Effective Strategies in Taking Reading Comprehension Exams

Before starting on the passage read the questions first.

By reading the questions, you will have an idea of what information you will need after reading the passage. This may alert you to certain details, ideas and specific areas on the paragraph where the questions are being drawn from.

For long questions, look ahead to see what is being asked. Take a look at the “stem” of the question, the sentence that precedes the answer choices and look at the kinds of choices that are being offered.

Keep forging ahead. Do not get bogged down if there is a word or sentence you do not understand. You may get the main idea without knowing the individual word or sentence. Sometimes you can sense the meaning of the word from the context. Sometimes the word or sentence may not be the basis of any question. If there is some idea you need to answer a question but do not understand, read it one more time. If you still do not understand it, move on. You can come back to this question later if you have more time at the end of the test.

Read short questions carefully the first time. When you are reading a short question for the first time, read it carefully. You can retain all of the main ideas and remember where particular things are mentioned from one careful reading. Hence, you do not want to waste time reading this passage twice.

Besides wasting time, another bad consequence of reading a short question very carelessly the first time is that it may leave you with some false impressions of what you have read. Wrong ideas can get stuck in your head from a careless reading. Then it will be more difficult to get the correct answer.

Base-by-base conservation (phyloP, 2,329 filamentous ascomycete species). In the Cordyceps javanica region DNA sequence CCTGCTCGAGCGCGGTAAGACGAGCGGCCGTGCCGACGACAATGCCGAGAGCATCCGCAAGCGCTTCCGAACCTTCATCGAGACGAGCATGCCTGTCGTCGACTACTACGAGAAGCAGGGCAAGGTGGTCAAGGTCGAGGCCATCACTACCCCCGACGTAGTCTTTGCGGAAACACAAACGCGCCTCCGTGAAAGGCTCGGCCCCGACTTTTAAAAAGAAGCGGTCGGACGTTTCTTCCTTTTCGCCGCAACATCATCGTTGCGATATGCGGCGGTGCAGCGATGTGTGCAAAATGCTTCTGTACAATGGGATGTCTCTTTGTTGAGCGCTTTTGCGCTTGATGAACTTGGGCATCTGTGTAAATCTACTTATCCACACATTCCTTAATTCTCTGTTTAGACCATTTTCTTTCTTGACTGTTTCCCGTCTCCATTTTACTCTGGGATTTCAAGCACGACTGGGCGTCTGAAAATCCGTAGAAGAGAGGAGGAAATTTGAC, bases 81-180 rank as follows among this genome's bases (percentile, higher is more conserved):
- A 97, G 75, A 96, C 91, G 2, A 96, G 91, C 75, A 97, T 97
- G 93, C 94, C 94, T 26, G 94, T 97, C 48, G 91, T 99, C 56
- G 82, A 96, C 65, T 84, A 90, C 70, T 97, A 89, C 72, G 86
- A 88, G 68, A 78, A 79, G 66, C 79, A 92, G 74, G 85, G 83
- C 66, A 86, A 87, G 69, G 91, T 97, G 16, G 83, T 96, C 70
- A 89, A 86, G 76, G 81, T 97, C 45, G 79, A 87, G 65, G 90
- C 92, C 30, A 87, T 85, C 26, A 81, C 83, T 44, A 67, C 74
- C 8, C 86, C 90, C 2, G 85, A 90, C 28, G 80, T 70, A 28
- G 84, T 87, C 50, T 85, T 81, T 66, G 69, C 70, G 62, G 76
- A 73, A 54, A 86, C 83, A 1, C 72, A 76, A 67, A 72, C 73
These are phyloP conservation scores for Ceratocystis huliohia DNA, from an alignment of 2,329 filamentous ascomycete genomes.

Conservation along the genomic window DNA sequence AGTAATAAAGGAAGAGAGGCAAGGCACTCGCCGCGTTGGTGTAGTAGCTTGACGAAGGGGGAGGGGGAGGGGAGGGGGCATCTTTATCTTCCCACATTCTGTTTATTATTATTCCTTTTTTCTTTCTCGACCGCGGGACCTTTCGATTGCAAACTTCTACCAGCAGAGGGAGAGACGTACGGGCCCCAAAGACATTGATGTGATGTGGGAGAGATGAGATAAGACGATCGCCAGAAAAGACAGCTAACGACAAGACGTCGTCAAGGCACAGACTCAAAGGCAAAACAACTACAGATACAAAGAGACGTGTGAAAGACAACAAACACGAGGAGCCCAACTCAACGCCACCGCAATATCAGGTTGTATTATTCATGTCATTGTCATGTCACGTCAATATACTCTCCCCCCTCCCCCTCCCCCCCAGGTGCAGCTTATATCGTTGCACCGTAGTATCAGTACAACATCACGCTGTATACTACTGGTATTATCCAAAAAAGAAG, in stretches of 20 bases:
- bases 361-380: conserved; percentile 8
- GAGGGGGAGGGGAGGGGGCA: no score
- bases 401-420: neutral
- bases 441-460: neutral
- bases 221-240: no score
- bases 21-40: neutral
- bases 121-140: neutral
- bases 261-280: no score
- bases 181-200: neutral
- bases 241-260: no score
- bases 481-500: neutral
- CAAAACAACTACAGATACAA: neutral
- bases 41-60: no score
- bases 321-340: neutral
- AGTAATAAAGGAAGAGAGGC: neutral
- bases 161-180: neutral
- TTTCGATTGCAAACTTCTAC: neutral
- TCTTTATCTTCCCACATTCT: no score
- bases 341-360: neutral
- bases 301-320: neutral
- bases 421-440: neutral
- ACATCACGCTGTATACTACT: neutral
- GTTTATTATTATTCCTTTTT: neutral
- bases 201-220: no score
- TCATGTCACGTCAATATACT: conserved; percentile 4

Do not just read the passage, understand the passage by having the focus.

Days before the examination, take a good rest. Advisably, take some vitamins, to condition not only your eyes but also your mind.

Picture what you read.

Try to form a picture (as an aid in comprehension) in your mind as you read.

Use your pencil as a pointer.

Using the pencil to guide your eye along a line of text helps you to focus on the details in the reading; it holds your attention to the precise words on the passage. In a long test, attention may weaken. Fatigue may blunt your attention to detail. But using your pencil as a pointer will help to preserve your attention to the details.

Another benefit of using the pencil as a pointer is that it will probably speed up your reading. The steady flow of the pencil across the page with each line of text draws the eye along at a steady pace. Do not go faster than you can grasp the text, but do try to keep your reading going at a steady pace set by the pencil.

Encircle or underline the key words and phrases.

On a Reading Comprehension test, you are not reading for just a vague general understanding of the passage. You usually have to read for detailed understanding. There will be individual words that are important for grasping a point exactly.

Ask yourself questions as you read.

When you finish reading a sentence, ask yourself what the author was saying. At the end of a whole paragraph, ask yourself what the point of the whole paragraph was. If you ask yourself questions, you will find that you are paraphrasing the passage in your mind.

Know where the author stands.

Sometimes a passage will contain an evaluation of some ideas of tools or procedures. The author may want to make the point that certain practices or procedures are bad or that certain tools may not be right for a particular job. Be sure you know if the author is accepting or rejecting something.

Eliminate the choices which have erroneous details.

Details that are irrelevant shall be crossed out.